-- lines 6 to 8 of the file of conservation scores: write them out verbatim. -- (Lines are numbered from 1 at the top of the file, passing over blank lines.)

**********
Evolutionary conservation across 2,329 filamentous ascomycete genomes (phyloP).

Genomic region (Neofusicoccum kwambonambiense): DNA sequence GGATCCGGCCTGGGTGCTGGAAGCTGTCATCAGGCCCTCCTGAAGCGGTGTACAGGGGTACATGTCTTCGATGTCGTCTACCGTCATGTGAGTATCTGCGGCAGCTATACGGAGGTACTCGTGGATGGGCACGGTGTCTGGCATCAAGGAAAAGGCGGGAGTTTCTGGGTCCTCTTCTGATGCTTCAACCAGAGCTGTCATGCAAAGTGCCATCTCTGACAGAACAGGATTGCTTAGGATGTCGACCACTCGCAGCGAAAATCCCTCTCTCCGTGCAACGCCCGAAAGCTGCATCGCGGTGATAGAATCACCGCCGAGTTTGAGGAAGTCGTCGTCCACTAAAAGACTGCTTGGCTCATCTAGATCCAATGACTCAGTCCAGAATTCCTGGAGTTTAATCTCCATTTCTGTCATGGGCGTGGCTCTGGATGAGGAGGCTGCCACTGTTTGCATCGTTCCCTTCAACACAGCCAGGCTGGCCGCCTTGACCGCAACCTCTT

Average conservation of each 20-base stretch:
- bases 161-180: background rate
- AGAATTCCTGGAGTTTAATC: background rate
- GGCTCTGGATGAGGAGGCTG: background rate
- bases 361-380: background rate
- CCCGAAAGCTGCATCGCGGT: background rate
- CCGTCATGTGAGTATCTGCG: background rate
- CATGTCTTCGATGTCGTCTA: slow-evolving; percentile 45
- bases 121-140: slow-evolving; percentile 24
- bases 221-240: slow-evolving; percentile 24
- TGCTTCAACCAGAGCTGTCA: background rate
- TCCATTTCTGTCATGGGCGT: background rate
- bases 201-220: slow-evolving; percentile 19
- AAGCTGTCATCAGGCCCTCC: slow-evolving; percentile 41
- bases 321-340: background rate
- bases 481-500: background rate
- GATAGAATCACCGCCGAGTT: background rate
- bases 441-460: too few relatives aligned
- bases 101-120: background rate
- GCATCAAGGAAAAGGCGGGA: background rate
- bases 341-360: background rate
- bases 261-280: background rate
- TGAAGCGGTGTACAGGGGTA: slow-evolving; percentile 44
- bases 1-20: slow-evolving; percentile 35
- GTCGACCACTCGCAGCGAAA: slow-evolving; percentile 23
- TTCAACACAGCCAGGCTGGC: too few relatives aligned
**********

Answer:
- GGCTCTGGATGAGGAGGCTG: background rate
- bases 361-380: background rate
- CCCGAAAGCTGCATCGCGGT: background rate